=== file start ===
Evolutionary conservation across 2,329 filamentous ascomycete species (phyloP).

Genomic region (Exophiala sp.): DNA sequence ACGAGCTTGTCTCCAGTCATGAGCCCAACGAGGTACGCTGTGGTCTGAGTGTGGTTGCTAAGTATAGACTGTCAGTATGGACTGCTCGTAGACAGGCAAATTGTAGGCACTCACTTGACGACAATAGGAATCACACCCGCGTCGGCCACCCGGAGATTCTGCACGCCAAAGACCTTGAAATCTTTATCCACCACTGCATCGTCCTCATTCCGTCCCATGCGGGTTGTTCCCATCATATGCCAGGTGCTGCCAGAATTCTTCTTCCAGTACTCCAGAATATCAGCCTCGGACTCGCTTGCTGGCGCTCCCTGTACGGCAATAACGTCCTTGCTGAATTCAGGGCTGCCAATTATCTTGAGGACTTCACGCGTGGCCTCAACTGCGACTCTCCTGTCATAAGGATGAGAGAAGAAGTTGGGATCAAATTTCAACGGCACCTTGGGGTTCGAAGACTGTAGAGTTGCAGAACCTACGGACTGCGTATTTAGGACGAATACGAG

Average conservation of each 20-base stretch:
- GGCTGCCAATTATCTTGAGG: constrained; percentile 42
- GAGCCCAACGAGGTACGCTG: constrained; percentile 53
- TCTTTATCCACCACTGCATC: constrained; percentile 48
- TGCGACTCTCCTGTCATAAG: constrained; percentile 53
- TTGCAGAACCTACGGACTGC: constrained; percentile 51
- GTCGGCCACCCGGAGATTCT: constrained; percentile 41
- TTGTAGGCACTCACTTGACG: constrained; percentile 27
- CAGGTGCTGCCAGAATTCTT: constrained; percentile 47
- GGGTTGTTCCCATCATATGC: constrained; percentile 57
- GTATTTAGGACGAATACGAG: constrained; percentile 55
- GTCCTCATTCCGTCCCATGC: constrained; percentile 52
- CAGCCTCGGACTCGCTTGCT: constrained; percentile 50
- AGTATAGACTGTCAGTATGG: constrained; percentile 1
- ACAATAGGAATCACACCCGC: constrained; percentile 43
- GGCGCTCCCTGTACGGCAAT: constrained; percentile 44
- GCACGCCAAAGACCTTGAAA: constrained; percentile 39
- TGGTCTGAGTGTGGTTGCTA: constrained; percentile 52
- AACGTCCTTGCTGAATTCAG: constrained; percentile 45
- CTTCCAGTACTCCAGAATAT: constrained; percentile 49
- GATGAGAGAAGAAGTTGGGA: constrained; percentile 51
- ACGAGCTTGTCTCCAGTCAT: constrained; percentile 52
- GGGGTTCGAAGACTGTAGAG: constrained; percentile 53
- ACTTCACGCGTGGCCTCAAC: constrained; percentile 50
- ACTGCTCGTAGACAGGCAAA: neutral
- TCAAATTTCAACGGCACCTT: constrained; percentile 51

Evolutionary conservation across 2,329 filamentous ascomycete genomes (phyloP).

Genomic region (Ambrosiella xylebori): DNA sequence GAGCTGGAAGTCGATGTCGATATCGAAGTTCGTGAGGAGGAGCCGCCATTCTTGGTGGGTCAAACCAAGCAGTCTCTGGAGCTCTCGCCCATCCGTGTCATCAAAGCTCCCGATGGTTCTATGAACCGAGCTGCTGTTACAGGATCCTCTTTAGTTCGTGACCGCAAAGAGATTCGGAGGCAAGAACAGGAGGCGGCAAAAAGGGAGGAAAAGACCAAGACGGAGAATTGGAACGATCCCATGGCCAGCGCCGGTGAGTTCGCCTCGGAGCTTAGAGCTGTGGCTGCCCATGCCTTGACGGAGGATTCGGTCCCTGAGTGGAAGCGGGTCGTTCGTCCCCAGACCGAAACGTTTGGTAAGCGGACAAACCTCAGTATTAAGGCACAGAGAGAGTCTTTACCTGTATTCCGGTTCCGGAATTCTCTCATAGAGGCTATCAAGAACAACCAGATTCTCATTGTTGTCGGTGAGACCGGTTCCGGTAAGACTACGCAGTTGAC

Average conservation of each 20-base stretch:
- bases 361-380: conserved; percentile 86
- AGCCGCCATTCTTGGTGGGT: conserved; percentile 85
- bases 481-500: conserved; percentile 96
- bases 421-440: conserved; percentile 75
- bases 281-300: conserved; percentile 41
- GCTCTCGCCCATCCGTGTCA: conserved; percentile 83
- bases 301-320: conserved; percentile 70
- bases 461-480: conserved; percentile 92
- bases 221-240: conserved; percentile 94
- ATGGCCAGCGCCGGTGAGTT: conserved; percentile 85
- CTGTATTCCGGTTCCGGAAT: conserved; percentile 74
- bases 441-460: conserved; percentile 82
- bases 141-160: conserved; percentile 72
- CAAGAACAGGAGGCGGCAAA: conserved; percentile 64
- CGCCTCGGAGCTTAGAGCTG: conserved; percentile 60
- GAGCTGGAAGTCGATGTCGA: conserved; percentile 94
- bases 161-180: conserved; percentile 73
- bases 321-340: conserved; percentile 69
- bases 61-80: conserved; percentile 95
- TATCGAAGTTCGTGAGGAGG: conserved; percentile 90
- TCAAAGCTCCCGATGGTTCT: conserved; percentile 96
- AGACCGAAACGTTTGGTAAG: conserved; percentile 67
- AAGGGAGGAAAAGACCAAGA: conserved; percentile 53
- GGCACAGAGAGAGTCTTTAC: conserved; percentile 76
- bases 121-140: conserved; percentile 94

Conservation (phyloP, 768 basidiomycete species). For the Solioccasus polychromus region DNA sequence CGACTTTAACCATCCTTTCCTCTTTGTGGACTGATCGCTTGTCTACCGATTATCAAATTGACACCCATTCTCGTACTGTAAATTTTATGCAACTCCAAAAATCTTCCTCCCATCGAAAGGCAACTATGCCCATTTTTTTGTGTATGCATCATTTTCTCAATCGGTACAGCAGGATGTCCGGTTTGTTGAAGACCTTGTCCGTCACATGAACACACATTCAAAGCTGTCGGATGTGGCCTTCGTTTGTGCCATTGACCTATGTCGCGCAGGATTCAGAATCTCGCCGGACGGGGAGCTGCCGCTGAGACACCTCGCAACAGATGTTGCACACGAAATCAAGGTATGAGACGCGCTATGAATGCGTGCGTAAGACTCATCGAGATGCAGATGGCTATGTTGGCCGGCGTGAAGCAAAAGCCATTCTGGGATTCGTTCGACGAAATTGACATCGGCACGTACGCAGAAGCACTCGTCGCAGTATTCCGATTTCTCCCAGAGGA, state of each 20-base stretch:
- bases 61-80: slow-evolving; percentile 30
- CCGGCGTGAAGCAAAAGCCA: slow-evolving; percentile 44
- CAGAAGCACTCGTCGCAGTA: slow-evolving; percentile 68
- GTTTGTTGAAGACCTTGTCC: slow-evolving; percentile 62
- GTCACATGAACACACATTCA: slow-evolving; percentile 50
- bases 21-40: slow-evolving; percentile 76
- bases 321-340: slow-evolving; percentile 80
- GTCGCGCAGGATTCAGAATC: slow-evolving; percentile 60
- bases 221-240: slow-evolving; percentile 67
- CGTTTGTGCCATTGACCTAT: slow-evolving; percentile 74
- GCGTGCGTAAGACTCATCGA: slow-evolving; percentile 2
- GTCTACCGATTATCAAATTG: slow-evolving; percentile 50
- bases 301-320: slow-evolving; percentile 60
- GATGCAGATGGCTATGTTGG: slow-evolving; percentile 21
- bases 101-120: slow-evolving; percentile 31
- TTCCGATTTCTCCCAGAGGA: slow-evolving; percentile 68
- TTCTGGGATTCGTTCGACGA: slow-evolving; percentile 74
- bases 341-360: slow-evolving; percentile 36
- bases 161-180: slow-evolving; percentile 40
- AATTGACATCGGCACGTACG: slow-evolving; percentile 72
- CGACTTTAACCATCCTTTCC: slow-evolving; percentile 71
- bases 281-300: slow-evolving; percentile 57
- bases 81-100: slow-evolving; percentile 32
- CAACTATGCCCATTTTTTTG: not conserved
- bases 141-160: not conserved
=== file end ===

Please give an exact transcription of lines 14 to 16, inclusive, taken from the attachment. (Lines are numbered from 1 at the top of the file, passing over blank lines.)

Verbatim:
- GTCCTCATTCCGTCCCATGC: constrained; percentile 52
- CAGCCTCGGACTCGCTTGCT: constrained; percentile 50
- AGTATAGACTGTCAGTATGG: constrained; percentile 1